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VI.4.4 Pompeii. Hospitium entrance.

Linked to Caupona at VI.4.3. Excavated 1807. Bombed in 1943.

 

VI.4.4 Pompeii. December 2004. South wall, looking from entrance.
According to Boyce, on this south wall , there was an outline of a large niche which seemed to have been originally a shrine. This would have been opposite the lararium on the north wall. This was probably filled in when the new shrine was painted. See Boyce G. K., 1937. Corpus of the Lararia of Pompeii. Rome: MAAR 14.  (p.46, no.151)
A down-pipe can be seen in the wall.

VI.4.4 Pompeii. December 2004. South wall from entrance.

According to Boyce, on this south wall, there was an outline of a large niche which seemed to have been originally a shrine.

This would have been opposite the lararium on the north wall.

This was probably filled in when the new shrine was painted.

See Boyce G. K., 1937. Corpus of the Lararia of Pompeii. Rome: MAAR 14.  (p.46, no.151)

A down-pipe can be seen in the wall.

 

VI.4.4 Pompeii. December 2004. Looking west. In the centre of the photo, next to the doorway in the west wall, can be seen the site of the latrine. According to Garcia y Garcia, apart from the wear-and-tear of time, the disintegration of the sales counter was due to the bomb that fell to the south of the insula in 1943. In the hurried succeeding restoration, many elements and several structures have remained destroyed or have been forgotten. In this hospitium, walls of the two latrines have been forgotten. See Garcia y Garcia, L., 2006. Danni di guerra a Pompei. Rome: L’Erma di Bretschneider. (p.75).  According to Hobson, at the rear of the property is a small room the northern wall of which is no longer standing, despite being shown on the plan. This room has a sloping tile feature. There is a window where the latrine appears to be. See Hobson, B. 2009. Pompeii, Latrines and Down Pipes. Oxford, Hadrian Books, (p.202).  According to Boyce, another latrine may have been in the recess in the north-east corner of this room, near to the lararium on the north wall. See Boyce G. K., 1937. Corpus of the Lararia of Pompeii. Rome: MAAR 14.  (p.46, no.151)

VI.4.4 Pompeii. December 2004. Looking west.

In the centre of the photo, next to the doorway in the west wall, can be seen the site of the latrine.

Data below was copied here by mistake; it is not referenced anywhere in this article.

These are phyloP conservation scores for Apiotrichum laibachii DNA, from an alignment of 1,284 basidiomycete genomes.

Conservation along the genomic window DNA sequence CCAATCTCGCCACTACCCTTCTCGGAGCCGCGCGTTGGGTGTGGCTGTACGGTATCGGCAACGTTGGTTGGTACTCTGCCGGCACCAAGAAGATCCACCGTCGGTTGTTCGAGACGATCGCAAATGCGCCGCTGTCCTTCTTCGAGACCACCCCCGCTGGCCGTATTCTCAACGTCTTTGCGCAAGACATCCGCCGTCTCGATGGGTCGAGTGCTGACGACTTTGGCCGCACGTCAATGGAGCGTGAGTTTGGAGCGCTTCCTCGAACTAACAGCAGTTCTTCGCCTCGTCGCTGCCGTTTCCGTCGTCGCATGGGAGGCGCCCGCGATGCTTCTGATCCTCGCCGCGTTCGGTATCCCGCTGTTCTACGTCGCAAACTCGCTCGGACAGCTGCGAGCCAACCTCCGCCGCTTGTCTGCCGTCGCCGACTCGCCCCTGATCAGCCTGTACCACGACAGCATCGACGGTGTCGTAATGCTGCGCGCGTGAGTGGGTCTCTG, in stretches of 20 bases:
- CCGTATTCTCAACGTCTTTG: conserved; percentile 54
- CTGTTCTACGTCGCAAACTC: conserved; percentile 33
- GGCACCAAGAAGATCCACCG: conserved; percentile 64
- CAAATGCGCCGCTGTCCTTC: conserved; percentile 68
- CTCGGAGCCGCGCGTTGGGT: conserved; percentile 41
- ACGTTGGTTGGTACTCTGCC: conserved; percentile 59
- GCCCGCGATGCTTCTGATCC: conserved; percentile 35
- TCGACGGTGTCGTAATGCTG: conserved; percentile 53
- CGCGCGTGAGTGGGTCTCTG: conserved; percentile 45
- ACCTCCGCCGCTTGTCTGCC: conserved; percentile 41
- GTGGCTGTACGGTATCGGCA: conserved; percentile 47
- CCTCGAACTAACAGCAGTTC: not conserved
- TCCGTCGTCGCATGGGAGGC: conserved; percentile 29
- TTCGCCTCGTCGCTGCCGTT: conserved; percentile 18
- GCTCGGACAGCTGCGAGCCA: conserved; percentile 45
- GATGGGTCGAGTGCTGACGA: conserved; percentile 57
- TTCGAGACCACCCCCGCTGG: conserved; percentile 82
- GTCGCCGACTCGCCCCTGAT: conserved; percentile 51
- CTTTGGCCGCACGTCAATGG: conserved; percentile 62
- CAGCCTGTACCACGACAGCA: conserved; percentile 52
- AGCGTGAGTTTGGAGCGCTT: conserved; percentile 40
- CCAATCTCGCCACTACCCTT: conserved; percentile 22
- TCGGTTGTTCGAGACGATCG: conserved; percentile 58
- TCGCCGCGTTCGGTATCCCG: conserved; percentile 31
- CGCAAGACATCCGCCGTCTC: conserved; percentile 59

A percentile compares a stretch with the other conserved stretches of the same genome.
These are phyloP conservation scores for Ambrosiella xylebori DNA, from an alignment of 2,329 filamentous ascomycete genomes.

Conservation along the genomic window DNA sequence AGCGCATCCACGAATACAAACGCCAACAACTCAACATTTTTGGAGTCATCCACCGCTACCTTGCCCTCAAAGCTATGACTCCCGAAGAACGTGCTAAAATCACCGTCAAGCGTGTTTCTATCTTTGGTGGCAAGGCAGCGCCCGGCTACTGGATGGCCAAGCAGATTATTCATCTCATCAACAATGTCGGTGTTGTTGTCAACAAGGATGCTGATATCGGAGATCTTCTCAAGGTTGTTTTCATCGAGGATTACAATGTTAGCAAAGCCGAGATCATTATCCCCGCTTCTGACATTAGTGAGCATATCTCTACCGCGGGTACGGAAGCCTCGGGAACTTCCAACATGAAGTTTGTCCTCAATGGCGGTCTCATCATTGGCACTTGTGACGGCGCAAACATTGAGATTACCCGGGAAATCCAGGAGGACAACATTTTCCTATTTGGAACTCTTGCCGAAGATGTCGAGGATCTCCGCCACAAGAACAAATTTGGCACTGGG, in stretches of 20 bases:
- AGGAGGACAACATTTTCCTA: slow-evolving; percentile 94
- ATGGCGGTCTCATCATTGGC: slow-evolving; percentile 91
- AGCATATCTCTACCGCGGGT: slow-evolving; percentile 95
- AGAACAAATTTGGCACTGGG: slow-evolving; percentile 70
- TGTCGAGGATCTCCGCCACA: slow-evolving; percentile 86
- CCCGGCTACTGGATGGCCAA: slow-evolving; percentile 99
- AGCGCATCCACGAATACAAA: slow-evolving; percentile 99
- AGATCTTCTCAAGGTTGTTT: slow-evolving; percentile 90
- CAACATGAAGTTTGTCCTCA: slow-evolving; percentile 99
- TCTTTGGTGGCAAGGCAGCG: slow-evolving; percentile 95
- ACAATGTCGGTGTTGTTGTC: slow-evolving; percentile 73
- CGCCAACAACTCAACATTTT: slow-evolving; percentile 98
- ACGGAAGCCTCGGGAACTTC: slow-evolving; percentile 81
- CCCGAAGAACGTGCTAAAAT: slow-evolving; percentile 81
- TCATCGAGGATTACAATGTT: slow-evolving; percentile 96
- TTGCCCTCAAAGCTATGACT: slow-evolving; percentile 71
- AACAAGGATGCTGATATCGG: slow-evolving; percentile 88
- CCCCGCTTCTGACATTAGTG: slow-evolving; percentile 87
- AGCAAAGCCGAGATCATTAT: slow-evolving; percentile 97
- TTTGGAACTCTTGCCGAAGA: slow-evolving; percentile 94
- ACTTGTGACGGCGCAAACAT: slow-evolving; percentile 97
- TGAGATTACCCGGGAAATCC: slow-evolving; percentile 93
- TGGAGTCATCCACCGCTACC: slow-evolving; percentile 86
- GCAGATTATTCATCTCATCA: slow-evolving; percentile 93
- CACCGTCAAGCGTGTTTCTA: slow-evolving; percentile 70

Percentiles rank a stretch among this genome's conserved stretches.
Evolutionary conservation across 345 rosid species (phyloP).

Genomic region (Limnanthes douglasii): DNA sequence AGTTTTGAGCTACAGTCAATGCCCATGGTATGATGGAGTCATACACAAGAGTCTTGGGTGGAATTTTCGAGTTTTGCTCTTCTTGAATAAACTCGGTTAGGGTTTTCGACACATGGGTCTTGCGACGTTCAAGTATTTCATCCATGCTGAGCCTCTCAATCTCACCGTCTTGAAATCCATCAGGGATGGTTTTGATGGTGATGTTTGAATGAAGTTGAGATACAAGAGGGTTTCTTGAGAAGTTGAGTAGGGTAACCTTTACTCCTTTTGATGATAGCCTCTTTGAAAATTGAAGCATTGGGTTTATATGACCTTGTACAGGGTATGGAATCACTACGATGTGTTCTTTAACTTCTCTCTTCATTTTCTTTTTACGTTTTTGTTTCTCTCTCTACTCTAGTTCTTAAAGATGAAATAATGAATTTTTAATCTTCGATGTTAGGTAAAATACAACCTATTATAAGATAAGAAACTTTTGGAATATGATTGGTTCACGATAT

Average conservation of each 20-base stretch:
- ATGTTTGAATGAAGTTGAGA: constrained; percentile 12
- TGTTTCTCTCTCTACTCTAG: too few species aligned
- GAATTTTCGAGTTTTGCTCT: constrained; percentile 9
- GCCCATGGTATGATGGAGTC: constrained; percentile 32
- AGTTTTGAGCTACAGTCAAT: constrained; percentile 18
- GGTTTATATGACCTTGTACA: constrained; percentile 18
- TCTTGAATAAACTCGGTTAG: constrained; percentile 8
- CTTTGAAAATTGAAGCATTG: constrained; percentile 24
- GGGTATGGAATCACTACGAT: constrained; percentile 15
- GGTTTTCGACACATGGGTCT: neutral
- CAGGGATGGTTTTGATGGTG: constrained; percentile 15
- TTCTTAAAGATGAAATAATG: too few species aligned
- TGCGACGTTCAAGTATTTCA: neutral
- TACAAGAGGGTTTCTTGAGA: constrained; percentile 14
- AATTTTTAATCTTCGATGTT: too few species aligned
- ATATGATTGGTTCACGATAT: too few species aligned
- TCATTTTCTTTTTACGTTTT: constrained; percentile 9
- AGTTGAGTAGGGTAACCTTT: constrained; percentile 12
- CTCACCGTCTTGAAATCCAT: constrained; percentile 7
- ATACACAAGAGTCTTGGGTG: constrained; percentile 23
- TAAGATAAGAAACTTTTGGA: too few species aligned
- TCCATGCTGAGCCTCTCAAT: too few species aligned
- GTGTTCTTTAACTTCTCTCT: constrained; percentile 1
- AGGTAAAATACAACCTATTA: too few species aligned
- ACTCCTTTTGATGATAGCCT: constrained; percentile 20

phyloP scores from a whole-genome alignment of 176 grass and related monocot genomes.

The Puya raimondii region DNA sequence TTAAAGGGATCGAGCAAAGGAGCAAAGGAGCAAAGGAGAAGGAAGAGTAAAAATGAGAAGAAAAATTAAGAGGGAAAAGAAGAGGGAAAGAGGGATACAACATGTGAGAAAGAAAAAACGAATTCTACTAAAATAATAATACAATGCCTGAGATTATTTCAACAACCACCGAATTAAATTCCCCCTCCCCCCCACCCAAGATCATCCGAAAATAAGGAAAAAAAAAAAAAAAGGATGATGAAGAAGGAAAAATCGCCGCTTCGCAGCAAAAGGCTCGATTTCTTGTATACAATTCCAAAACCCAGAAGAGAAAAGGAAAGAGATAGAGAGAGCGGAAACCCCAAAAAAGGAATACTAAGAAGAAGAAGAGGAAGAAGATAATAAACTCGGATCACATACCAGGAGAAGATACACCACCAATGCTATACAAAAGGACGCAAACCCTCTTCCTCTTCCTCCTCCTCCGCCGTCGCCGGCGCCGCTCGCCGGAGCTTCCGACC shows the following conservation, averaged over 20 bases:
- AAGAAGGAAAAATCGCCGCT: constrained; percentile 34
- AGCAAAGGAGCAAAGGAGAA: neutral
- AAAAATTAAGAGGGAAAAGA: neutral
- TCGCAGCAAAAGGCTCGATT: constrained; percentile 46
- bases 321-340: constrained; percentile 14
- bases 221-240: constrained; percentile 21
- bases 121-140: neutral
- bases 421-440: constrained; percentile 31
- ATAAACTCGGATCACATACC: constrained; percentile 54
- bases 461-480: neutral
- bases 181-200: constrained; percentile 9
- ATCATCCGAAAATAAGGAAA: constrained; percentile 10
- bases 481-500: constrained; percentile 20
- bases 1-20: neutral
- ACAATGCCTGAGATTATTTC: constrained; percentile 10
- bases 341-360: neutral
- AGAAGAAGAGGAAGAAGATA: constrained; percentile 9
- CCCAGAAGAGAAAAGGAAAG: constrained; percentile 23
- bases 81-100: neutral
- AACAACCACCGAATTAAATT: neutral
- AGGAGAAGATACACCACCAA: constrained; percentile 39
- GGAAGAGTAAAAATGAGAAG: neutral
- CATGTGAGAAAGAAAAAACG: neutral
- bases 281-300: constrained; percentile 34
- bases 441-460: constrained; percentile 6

According to Garcia y Garcia, apart from the wear-and-tear of time, the disintegration of the sales counter was due to the bomb that fell to the south of the insula in 1943. In the hurried succeeding restoration, many elements and several structures have remained destroyed or have been forgotten.

In this hospitium, walls of the two latrines have been forgotten.

See Garcia y Garcia, L., 2006. Danni di guerra a Pompei. Rome: L’Erma di Bretschneider. (p.75)

According to Hobson, at the rear of the property is a small room the northern wall of which is no longer standing, despite being shown on the plan.

This room has a sloping tile feature. There is a window where the latrine appears to be.

See Hobson, B. 2009. Pompeii, Latrines and Down Pipes. Oxford, Hadrian Books, (p.202)

According to Boyce, another latrine may have been in the recess in the north-east corner of this room, near to the lararium on the north wall.

See Boyce G. K., 1937. Corpus of the Lararia of Pompeii. Rome: MAAR 14.  (p.46, no.151)

 

VI.4.4 Pompeii. December 2004. North wall, with remains of painted lararium shrine. See Boyce G. K., 1937. Corpus of the Lararia of Pompeii. Rome: MAAR 14.  (p.46, No.151B)

VI.4.4 Pompeii. December 2004. North wall, with remains of painted lararium shrine.

According to Boyce, above a strip of ordinary red stucco on the wall was a rectangular panel of white stucco, marked off with red stripes.

Above that was a smaller rectangle which was enclosed within the aedicula façade.

The painting within the aedicula showed the figure of the Genius standing on the right of a yellow altar.

Behind the altar stood the tibicen and towards the same altar, coiled the two serpents, one from each side.

On each side of this group stood a Lar, clad in yellow tunic, green girdle and red pallium.

These figures are standing higher than the other figures.

The lower rectangle probably also contained painted figures, but none were visible, and had not been described in previous reports.

See Boyce G. K., 1937. Corpus of the Lararia of Pompeii. Rome: MAAR 14.  (p.46, no.151)

See also south wall, above.

 

VI.4.4 Pompeii. December 2004. North wall, with remains of painted Lararium shrine.

VI.4.4 Pompeii. December 2004. North wall, with remains of painted lararium shrine.

 

VI.4.4 Pompeii. March 2009. North wall, with remains of painted Lararium shrine.

VI.4.4 Pompeii. March 2009. North wall, with remains of painted shrine.